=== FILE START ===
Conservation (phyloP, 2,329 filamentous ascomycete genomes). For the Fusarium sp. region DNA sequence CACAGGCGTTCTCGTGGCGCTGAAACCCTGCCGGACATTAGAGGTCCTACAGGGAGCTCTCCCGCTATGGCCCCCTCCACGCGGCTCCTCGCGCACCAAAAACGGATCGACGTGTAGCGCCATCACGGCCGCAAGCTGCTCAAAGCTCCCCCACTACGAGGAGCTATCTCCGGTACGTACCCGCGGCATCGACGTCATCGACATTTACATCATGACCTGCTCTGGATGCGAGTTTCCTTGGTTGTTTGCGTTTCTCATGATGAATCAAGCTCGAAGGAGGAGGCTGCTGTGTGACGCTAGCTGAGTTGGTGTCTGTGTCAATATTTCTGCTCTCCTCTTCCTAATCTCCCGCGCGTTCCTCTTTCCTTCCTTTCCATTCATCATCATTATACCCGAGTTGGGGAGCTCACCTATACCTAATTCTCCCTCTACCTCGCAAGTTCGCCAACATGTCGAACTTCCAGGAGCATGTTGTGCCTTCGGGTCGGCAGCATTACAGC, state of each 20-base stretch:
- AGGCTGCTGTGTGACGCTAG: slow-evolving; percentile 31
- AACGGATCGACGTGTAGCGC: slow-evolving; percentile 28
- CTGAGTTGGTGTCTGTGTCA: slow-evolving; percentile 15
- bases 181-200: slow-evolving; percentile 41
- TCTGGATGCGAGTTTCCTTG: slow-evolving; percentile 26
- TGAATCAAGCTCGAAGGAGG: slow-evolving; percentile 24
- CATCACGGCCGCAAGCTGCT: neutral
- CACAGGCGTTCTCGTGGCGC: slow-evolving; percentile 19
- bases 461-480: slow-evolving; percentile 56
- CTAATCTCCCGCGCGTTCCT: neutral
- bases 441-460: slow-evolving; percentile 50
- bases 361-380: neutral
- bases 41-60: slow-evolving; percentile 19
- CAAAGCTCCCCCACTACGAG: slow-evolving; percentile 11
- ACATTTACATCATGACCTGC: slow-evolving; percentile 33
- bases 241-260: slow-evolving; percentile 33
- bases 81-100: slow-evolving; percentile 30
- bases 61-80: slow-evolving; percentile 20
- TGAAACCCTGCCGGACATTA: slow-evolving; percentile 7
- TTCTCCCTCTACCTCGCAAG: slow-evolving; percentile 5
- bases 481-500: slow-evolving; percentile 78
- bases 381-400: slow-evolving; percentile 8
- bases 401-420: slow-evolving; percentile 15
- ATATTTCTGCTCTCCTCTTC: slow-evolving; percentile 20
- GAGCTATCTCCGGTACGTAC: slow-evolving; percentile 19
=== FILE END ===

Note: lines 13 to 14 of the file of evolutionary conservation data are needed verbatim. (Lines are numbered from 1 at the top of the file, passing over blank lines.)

- bases 361-380: neutral
- bases 41-60: slow-evolving; percentile 19